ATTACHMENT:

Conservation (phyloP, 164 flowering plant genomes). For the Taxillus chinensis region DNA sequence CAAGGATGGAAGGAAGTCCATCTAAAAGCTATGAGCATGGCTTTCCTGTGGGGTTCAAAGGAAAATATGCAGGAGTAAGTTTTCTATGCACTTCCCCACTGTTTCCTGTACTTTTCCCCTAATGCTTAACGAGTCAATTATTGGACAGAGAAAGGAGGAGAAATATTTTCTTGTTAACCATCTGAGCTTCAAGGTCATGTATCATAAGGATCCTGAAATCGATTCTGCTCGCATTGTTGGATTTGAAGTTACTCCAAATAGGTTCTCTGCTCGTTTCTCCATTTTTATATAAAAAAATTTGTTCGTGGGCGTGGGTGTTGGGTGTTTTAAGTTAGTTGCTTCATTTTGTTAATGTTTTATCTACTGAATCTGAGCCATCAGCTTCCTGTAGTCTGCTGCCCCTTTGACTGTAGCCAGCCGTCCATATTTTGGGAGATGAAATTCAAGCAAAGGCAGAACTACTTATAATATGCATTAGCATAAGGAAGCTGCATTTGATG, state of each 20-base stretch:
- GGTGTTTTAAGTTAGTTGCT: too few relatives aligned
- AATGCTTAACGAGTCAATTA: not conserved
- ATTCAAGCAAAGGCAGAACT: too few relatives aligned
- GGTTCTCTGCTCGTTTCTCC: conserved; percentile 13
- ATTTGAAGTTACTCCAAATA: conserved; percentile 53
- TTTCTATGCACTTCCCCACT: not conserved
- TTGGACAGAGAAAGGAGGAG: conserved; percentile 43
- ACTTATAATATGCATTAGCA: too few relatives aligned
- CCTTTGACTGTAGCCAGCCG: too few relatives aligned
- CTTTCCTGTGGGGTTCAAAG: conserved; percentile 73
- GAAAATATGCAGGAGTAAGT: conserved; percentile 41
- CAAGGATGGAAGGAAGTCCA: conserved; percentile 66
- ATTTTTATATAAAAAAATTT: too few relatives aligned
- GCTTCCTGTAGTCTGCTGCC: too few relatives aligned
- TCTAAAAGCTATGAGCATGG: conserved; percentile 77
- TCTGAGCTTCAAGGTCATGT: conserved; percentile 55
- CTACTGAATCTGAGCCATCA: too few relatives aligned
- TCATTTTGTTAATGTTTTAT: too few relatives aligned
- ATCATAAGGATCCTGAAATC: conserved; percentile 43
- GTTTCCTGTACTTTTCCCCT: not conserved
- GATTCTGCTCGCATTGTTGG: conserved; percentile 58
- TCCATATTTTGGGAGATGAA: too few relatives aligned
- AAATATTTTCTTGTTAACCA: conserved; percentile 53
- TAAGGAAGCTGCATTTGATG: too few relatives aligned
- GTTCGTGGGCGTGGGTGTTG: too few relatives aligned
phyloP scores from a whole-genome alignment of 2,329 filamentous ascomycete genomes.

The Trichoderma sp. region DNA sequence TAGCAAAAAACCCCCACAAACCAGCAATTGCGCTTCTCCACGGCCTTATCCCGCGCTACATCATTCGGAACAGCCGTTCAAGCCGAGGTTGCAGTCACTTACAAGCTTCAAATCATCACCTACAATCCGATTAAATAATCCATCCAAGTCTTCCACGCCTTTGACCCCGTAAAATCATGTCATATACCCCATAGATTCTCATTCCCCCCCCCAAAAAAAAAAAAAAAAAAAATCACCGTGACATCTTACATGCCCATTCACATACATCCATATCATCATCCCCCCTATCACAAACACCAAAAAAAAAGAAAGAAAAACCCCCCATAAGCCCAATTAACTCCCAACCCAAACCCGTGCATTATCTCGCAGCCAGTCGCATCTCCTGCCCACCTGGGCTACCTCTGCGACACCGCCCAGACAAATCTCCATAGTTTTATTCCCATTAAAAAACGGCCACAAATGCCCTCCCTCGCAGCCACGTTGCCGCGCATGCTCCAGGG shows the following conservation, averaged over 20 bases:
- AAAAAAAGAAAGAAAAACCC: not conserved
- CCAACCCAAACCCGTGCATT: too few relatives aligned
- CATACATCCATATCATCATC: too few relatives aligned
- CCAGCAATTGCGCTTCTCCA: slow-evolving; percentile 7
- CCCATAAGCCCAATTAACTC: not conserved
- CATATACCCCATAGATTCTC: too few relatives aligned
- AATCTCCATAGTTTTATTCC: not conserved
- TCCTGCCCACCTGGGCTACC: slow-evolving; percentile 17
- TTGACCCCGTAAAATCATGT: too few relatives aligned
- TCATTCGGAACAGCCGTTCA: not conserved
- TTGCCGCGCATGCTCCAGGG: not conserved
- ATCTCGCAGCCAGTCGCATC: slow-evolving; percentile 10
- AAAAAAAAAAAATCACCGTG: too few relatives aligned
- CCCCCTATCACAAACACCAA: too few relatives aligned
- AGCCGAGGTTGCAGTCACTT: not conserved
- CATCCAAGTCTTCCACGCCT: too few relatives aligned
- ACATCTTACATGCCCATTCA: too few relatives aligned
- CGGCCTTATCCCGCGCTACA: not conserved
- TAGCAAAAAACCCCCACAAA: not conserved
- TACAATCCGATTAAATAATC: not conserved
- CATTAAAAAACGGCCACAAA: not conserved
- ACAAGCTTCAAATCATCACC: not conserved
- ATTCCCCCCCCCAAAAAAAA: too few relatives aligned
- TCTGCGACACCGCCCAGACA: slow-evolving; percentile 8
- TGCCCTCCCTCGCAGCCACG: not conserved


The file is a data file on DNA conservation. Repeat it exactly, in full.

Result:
Conservation (phyloP, 164 flowering plant genomes). For the Taxillus chinensis region DNA sequence CAAGGATGGAAGGAAGTCCATCTAAAAGCTATGAGCATGGCTTTCCTGTGGGGTTCAAAGGAAAATATGCAGGAGTAAGTTTTCTATGCACTTCCCCACTGTTTCCTGTACTTTTCCCCTAATGCTTAACGAGTCAATTATTGGACAGAGAAAGGAGGAGAAATATTTTCTTGTTAACCATCTGAGCTTCAAGGTCATGTATCATAAGGATCCTGAAATCGATTCTGCTCGCATTGTTGGATTTGAAGTTACTCCAAATAGGTTCTCTGCTCGTTTCTCCATTTTTATATAAAAAAATTTGTTCGTGGGCGTGGGTGTTGGGTGTTTTAAGTTAGTTGCTTCATTTTGTTAATGTTTTATCTACTGAATCTGAGCCATCAGCTTCCTGTAGTCTGCTGCCCCTTTGACTGTAGCCAGCCGTCCATATTTTGGGAGATGAAATTCAAGCAAAGGCAGAACTACTTATAATATGCATTAGCATAAGGAAGCTGCATTTGATG, state of each 20-base stretch:
- GGTGTTTTAAGTTAGTTGCT: too few relatives aligned
- AATGCTTAACGAGTCAATTA: not conserved
- ATTCAAGCAAAGGCAGAACT: too few relatives aligned
- GGTTCTCTGCTCGTTTCTCC: conserved; percentile 13
- ATTTGAAGTTACTCCAAATA: conserved; percentile 53
- TTTCTATGCACTTCCCCACT: not conserved
- TTGGACAGAGAAAGGAGGAG: conserved; percentile 43
- ACTTATAATATGCATTAGCA: too few relatives aligned
- CCTTTGACTGTAGCCAGCCG: too few relatives aligned
- CTTTCCTGTGGGGTTCAAAG: conserved; percentile 73
- GAAAATATGCAGGAGTAAGT: conserved; percentile 41
- CAAGGATGGAAGGAAGTCCA: conserved; percentile 66
- ATTTTTATATAAAAAAATTT: too few relatives aligned
- GCTTCCTGTAGTCTGCTGCC: too few relatives aligned
- TCTAAAAGCTATGAGCATGG: conserved; percentile 77
- TCTGAGCTTCAAGGTCATGT: conserved; percentile 55
- CTACTGAATCTGAGCCATCA: too few relatives aligned
- TCATTTTGTTAATGTTTTAT: too few relatives aligned
- ATCATAAGGATCCTGAAATC: conserved; percentile 43
- GTTTCCTGTACTTTTCCCCT: not conserved
- GATTCTGCTCGCATTGTTGG: conserved; percentile 58
- TCCATATTTTGGGAGATGAA: too few relatives aligned
- AAATATTTTCTTGTTAACCA: conserved; percentile 53
- TAAGGAAGCTGCATTTGATG: too few relatives aligned
- GTTCGTGGGCGTGGGTGTTG: too few relatives aligned
phyloP scores from a whole-genome alignment of 2,329 filamentous ascomycete genomes.

The Trichoderma sp. region DNA sequence TAGCAAAAAACCCCCACAAACCAGCAATTGCGCTTCTCCACGGCCTTATCCCGCGCTACATCATTCGGAACAGCCGTTCAAGCCGAGGTTGCAGTCACTTACAAGCTTCAAATCATCACCTACAATCCGATTAAATAATCCATCCAAGTCTTCCACGCCTTTGACCCCGTAAAATCATGTCATATACCCCATAGATTCTCATTCCCCCCCCCAAAAAAAAAAAAAAAAAAAATCACCGTGACATCTTACATGCCCATTCACATACATCCATATCATCATCCCCCCTATCACAAACACCAAAAAAAAAGAAAGAAAAACCCCCCATAAGCCCAATTAACTCCCAACCCAAACCCGTGCATTATCTCGCAGCCAGTCGCATCTCCTGCCCACCTGGGCTACCTCTGCGACACCGCCCAGACAAATCTCCATAGTTTTATTCCCATTAAAAAACGGCCACAAATGCCCTCCCTCGCAGCCACGTTGCCGCGCATGCTCCAGGG shows the following conservation, averaged over 20 bases:
- AAAAAAAGAAAGAAAAACCC: not conserved
- CCAACCCAAACCCGTGCATT: too few relatives aligned
- CATACATCCATATCATCATC: too few relatives aligned
- CCAGCAATTGCGCTTCTCCA: slow-evolving; percentile 7
- CCCATAAGCCCAATTAACTC: not conserved
- CATATACCCCATAGATTCTC: too few relatives aligned
- AATCTCCATAGTTTTATTCC: not conserved
- TCCTGCCCACCTGGGCTACC: slow-evolving; percentile 17
- TTGACCCCGTAAAATCATGT: too few relatives aligned
- TCATTCGGAACAGCCGTTCA: not conserved
- TTGCCGCGCATGCTCCAGGG: not conserved
- ATCTCGCAGCCAGTCGCATC: slow-evolving; percentile 10
- AAAAAAAAAAAATCACCGTG: too few relatives aligned
- CCCCCTATCACAAACACCAA: too few relatives aligned
- AGCCGAGGTTGCAGTCACTT: not conserved
- CATCCAAGTCTTCCACGCCT: too few relatives aligned
- ACATCTTACATGCCCATTCA: too few relatives aligned
- CGGCCTTATCCCGCGCTACA: not conserved
- TAGCAAAAAACCCCCACAAA: not conserved
- TACAATCCGATTAAATAATC: not conserved
- CATTAAAAAACGGCCACAAA: not conserved
- ACAAGCTTCAAATCATCACC: not conserved
- ATTCCCCCCCCCAAAAAAAA: too few relatives aligned
- TCTGCGACACCGCCCAGACA: slow-evolving; percentile 8
- TGCCCTCCCTCGCAGCCACG: not conserved